Central to our Founding Fathers’ conception of self-government is self-reliance. Freedom without responsibility is mere license.
The Founders never intended or even envisioned that the day would come when the American Republic has degenerated into a country where more than half (53% or 165 million of the total U.S. population of 311.6 million) of the population are dependent on the government.
Given the selfishness inherent in human nature, the dependents keep voting in their narrow self-interest while the equally self-interested pandering politicians keep promising and ensuring the “largesse” to continue. All at the expense of the 49% — and decreasing by the day — of adult Americans who actually pay federal income taxes.
Anyone with half a brain knows that this is unsustainable. All the warning signs are there:
- $16 trillion national debt (ballooning to $20 trillion by 2016);
- Social Security Disability running out of cash in 4 years, by 2016;
- followed by the main Social Security program two years later;
- as well as Medicare and Medicaid.
Bill Wilson, the President of Americans for Limited Government, is the latest voice sounding the alarm. But as with Cassandra of Greek mythology, no one is listening.
By Bill Wilson – Forbes.com – Aug. 15, 2012:
Is America descending into a dependency state, where the majority uses its voting power to demand government services from taxpayers?
New research from Ranking Member of the Senate Budget Committee Jeff Sessions (R-AL) reveals that this reality may already be here, with more than 107 million Americans on some form of means-tested government welfare.
Add to that 46 million seniors collecting Medicare (subtracting out about 10 million on Supplemental Security Income, Medicaid, and other senior-eligible programs already included in Sessions’ means-tested chart) and 22 million government employees at the federal, state, and local level — and suddenly, over 165 million people, a clear majority of the 308 million Americans counted by the U.S. Census Bureau in 2010, are at least partially dependents of the state.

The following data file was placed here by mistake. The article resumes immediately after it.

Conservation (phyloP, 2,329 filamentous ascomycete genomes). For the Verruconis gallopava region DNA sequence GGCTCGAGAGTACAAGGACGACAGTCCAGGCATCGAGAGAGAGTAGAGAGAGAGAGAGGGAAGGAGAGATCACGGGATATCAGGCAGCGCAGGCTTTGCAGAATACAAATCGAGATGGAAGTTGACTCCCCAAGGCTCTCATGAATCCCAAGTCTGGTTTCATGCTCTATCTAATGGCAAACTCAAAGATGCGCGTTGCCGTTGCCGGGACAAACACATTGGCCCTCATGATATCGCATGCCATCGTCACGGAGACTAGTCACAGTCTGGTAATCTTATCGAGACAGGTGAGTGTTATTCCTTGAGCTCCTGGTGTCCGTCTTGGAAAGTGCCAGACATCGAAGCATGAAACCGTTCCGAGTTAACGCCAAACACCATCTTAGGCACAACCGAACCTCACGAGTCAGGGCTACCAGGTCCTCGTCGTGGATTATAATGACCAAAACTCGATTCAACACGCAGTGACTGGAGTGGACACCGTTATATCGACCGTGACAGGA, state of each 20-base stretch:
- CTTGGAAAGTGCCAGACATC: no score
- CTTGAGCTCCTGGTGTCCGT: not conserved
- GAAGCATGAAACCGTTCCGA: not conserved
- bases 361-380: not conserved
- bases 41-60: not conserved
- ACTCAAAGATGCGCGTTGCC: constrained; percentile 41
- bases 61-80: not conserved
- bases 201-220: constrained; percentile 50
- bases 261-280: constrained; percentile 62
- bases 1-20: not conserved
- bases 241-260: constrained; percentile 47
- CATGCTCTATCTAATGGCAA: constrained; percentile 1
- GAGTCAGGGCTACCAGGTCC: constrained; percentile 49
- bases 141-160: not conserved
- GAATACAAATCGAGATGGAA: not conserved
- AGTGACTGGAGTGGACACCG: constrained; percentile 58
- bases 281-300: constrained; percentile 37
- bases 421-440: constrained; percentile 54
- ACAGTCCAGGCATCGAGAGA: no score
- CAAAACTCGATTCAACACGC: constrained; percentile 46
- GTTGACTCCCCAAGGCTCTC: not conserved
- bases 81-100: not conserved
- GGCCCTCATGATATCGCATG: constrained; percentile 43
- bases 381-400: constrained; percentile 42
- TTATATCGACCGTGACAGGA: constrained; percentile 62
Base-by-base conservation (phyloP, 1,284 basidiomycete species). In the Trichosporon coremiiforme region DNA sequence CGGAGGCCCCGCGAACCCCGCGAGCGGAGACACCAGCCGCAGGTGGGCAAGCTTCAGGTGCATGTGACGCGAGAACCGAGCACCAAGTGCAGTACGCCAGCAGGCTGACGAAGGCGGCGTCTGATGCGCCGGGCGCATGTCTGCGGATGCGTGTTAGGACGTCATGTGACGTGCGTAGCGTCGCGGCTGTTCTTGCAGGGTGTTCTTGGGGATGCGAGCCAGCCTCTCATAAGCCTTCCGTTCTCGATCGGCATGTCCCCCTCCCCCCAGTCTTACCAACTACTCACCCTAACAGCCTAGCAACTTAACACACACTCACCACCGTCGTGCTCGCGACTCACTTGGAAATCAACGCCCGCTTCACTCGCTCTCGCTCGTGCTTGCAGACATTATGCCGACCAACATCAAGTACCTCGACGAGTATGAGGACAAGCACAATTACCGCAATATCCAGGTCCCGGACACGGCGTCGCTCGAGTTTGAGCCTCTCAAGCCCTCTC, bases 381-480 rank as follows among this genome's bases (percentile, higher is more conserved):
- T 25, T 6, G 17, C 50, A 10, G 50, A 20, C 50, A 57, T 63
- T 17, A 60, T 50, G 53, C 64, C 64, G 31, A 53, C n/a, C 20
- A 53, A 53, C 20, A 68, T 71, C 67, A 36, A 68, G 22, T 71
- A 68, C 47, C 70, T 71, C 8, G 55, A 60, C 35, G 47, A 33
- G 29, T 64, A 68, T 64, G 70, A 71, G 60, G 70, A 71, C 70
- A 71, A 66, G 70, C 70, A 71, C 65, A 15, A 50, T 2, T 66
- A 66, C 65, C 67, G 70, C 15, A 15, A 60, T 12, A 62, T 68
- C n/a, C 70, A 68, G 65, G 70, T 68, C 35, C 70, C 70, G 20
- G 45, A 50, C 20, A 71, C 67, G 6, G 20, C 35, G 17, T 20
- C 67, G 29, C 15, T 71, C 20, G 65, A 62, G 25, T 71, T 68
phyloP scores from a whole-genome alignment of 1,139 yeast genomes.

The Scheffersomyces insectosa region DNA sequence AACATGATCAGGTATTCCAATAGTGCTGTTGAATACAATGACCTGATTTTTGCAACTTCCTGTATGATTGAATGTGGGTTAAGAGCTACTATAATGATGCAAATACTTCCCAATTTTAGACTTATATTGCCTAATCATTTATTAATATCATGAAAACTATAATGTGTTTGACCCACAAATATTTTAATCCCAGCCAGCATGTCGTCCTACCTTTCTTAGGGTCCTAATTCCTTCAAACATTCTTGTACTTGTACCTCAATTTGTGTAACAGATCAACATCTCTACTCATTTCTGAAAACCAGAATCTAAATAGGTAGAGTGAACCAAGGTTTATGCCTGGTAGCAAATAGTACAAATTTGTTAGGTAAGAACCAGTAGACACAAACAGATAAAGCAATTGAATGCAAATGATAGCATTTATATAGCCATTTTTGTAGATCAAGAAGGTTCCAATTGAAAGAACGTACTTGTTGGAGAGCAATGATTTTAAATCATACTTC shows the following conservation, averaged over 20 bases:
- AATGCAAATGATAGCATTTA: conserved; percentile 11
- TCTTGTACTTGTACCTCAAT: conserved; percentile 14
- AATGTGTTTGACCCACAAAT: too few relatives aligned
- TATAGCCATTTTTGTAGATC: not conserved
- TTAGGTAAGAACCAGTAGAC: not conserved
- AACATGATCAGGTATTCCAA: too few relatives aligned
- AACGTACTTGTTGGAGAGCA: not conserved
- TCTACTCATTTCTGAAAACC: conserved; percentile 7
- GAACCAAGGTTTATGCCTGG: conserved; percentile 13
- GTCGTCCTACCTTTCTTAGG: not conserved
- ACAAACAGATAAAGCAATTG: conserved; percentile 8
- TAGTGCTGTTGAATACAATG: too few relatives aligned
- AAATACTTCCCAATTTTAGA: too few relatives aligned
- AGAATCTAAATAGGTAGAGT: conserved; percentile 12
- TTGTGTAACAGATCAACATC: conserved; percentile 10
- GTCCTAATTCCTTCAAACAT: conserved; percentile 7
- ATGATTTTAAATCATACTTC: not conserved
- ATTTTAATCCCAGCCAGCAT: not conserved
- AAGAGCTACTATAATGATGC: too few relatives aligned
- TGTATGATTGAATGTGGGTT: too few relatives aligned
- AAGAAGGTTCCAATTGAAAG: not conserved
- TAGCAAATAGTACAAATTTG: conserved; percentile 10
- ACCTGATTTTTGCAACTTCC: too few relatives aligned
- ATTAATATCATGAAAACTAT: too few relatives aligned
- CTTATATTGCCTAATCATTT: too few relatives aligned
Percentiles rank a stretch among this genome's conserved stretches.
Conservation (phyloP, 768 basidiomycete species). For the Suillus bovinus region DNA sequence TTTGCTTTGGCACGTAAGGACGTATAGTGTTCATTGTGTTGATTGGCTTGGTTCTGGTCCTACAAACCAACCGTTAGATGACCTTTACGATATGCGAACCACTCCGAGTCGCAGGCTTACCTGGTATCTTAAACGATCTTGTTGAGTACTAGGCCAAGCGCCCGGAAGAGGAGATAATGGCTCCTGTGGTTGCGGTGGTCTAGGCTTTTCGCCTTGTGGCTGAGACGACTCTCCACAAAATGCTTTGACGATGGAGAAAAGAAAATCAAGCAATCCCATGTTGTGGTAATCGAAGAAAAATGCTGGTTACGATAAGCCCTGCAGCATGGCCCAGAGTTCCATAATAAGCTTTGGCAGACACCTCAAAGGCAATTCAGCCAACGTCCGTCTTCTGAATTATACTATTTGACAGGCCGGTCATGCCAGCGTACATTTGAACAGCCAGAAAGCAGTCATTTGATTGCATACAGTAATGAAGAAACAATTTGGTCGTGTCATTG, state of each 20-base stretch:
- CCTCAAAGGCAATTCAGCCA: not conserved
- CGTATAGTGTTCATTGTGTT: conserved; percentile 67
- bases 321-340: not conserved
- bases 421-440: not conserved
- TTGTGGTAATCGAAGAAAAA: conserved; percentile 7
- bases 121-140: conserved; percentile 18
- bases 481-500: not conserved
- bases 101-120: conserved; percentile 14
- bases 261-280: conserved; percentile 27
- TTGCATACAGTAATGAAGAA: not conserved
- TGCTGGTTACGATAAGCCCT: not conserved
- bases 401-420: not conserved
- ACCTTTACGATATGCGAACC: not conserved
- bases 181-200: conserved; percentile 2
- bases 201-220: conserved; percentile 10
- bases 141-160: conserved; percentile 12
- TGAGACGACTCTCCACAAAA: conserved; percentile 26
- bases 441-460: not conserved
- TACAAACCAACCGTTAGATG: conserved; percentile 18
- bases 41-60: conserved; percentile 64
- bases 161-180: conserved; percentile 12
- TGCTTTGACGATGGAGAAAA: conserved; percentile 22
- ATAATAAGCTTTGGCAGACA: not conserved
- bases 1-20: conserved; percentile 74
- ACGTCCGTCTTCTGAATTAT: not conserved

Since President Obama took office in 2009, eligibility for Medicaid, food stamps, the earned income tax credit, the making work pay tax credit, and unemployment benefits has increased by roughly 10 million. To add insult to injury, Obama then unilaterally dismantled the work requirements that were the heart of the 1990’s welfare reform via an arbitrary executive order.
But it’s even worse than that. In fact, most voting-age Americans do not pay income taxes — approximately 50.6 percent.
That includes 53.91 million Americans who pay nothing in income taxes, and another 64.7 million who get refunds in excess of what was owed. That’s 118.61 million out of 234.6 million Americans 18 years and older, based on data compiled by the Joint Committee on Taxation and the U.S. Census Bureau.
The U.S. Constitution was designed to protect against such an outcome. The Founders did not want a democracy, which tends to be problematic because of the failure of minority rights to be defended against an arrogant or authoritarian majority. So, instead, the Founders created a republic.
In Federalist No. 10, James Madison wrote that in democracies, “governments are too unstable, [and] the public good is disregarded in the conflicts of rival parties, and that measures are too often decided, not according to the rules of justice and the rights of the minor party, but by the superior force of an interested and overbearing majority.”
Madison prescribed “curing the mischiefs of faction”, including a tyranny of the majority, by “controlling its effects”. Madison warned that “a pure democracy, by which I mean a society consisting of a small number of citizens, who assemble and administer the government in person, can admit of no cure for the mischiefs of faction.”
So, the “majority, having such coexistent passion or interest, must be rendered, by their number and local situation, unable to concert and carry into effect schemes of oppression.” But how?
Instead of everyone gathering on a hill and voting on laws, the scheme of representation was established, wherein we elect our representatives to make decisions. Also, having a large, geographically wide republic and constitutional limits on the powers of government, complete with two branches of legislature, was supposed to prevent a tyranny of the majority from ever appearing.
Or at least, as Madison put it, such factors would “make it less probable that a majority of the whole will have a common motive to invade the rights of other citizens”.
But has America reached a tipping point where it will no longer work?
Today, a majority of Americans have a direct financial interest in voting for representatives to ensure they keep collecting their benefits and salaries, making sure others are taxed to pay for it all.
Additionally, policies enacted since the financial crisis of 2008 have guaranteed that, for example, virtually every single new home mortgage is being purchased or guaranteed by Fannie Mae and Freddie Mac, and the student loan industry has been nationalized. It is almost impossible today to find credit that is not allocated by the government, implying that even more than 165 million are in some way dependent — whether they realize it or not.
All of which leads to the question of whether the U.S. today is in danger of becoming a tyranny of the majority.
To say the least, it would appear on the surface that Madison’s concerns about an oppressive majority were well-founded. But whether his “cure” was effective may well be determined by the outcome of the 2012 election.